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Testing and Sending email via SMTP using Opportunistic TLS and oAuth in Office365 with PowerShell

As well as EWS and Remote PowerShell (RPS) other mail protocols POP3, IMAP and SMTP have had OAuth authentication enabled in Exchange Online (Official announcement here). A while ago I created this script that used Opportunistic TLS to perform a Telnet style test against a SMTP server using SMTP AUTH. Now that oAuth authentication has been enabled in office365 I've updated this script to be able to use oAuth instead of SMTP Auth to test against Office365. I've also included a function to actually send a Message.

Token Acquisition 

To Send a Mail using oAuth you first need to get an Access token from Azure AD there are plenty of ways of doing this in PowerShell. You could use a library like MSAL or ADAL (just google your favoured method) or use a library less approach which I've included with this script . Whatever way you do this you need to make sure that your application registration https://docs.microsoft.com/en-us/azure/active-directory/develop/quickstart-register-app has the following permissions scope https://outlook.office.com/SMTP.Send . One thing to note is that Application permissions aren't supported at the moment so you need to use one of the Delegate Authentication flows (which means having a service account for SendAs other user scenarios).


Adding the SASL XOAUTH2 header

This was really the only thing I needed to change in the initial script apart from adding in code to get the OAuth token. The SASL header looks like the following

base64("user=" + userName + "^Aauth=Bearer " + accessToken + "^A^A")

The ^A character is a Control code which relates to character 01 in the ASCII Character set which corresponds to SOH (Start of Heading).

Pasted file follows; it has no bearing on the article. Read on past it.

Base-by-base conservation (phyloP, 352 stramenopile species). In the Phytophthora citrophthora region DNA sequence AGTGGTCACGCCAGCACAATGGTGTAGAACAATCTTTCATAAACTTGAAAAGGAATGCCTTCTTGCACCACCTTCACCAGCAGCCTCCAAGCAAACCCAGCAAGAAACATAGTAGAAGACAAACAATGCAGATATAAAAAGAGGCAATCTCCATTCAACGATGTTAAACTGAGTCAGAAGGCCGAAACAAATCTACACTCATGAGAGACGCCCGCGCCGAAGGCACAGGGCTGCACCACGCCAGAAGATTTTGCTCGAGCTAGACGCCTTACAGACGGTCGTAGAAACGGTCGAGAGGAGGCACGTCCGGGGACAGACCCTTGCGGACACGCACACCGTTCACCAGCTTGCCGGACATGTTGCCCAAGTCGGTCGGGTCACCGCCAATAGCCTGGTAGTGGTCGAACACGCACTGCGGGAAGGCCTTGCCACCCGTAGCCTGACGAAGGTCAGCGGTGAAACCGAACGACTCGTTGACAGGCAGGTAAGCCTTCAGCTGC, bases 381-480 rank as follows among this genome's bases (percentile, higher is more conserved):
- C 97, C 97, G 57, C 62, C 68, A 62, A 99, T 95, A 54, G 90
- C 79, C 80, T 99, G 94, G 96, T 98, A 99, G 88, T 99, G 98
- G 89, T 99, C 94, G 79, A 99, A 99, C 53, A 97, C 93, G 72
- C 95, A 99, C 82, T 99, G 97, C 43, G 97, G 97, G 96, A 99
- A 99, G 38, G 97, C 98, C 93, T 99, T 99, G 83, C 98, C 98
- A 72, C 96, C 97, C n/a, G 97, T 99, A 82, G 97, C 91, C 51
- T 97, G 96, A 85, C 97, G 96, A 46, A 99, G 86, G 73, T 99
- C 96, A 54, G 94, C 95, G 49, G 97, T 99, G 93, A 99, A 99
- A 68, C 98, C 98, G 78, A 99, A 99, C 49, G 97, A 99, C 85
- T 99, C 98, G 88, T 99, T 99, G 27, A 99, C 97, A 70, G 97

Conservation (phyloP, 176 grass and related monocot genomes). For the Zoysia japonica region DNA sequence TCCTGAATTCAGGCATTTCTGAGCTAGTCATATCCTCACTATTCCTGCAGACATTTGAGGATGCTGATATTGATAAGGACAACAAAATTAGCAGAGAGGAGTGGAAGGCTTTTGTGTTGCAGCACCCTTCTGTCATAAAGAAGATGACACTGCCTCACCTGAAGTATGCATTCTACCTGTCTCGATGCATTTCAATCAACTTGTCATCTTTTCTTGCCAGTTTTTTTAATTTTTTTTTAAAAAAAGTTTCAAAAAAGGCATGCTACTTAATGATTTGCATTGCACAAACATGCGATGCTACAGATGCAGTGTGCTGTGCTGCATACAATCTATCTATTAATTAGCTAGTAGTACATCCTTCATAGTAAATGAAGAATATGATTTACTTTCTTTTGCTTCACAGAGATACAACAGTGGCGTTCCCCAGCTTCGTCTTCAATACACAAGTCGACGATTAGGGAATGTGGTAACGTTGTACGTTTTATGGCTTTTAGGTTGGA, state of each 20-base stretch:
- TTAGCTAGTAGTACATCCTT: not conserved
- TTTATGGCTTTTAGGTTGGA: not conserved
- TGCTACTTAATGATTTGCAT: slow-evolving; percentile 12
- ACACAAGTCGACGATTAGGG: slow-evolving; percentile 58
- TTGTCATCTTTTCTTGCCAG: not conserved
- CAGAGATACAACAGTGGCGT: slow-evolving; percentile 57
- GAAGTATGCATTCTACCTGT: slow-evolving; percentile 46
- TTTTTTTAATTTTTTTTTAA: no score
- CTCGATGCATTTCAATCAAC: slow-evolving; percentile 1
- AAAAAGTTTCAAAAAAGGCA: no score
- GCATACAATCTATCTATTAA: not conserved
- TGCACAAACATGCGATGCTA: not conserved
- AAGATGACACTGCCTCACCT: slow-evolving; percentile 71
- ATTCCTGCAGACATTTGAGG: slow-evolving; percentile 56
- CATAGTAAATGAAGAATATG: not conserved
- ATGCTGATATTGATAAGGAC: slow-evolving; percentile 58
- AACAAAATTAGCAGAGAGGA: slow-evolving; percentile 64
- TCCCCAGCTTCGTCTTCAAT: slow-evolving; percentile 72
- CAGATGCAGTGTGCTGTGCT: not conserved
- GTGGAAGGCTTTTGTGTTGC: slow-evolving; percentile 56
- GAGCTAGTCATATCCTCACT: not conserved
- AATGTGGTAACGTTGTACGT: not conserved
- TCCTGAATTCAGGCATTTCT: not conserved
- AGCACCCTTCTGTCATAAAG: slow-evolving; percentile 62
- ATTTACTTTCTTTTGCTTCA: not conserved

Testing out OAuth


To test out oAuth against Office365 use something like the following

Invoke-TestSMTPTLSwithOauth -ServerName smtp.office365.com -SendingAddress gscales@datarumble.com -To gscales@datarumble.com -ClientId {your AzureApp Registration Id} -RedirectURI {Your redirect URI}

which should give you an output like
 

Actually Sending a Message

As well as the SMTP Mail Conversation Test function, I also included a function that would allow you to actually send an Email Message using SMTP,TLS and oAuth. As the System.Net.Mail.Message class is now obsolete (which also takes Send-MailMessage along with it in term of sending via oAuth) there is no way of easily sending a Message without a third party library like MailKit (which is actually a really good library and supports things like Dkim etc). To get the Message Send to work I used the System.Net.Mail.Message and then used reflection to substitute a MemoryStream into the Send function so I could get the Message from this class as a MimeStream. This stream can then be sent as part of the SMTP DATA verb  (minus the X-Sender/X-Reciever Headers).  As mentioned in the Token Acquisition if you want to send as another user you need to have the normal Exchange SendAS permission granted to the Delegate account you using. To Send a Message with an Attachment use something like

Invoke-SendMessagewithOAuth -ServerName smtp.office365.com -SendingAddress jcool@somedomain.com -To gscales@somedomain.com -Subject "This is a Test Message" -Body "Test Body" -AttachmentFileName "c:\temp\olm.csv" -userName gscales@datarumble.com -ClientId {your AzureApp Registration Id} -RedirectURI {Your redirect URI}

Which will produce a conversation like



MailKit

If your reading this post because you have existing code that needs to be converted to use oAuth then the library you want to use in either PowerShell or C# is MailKit . For Powershell I would check out the https://www.powershellgallery.com/packages/Mailozaurr/0.0.9 module that looks pretty good, with C# here is a simple example that use MSAL and MailKit


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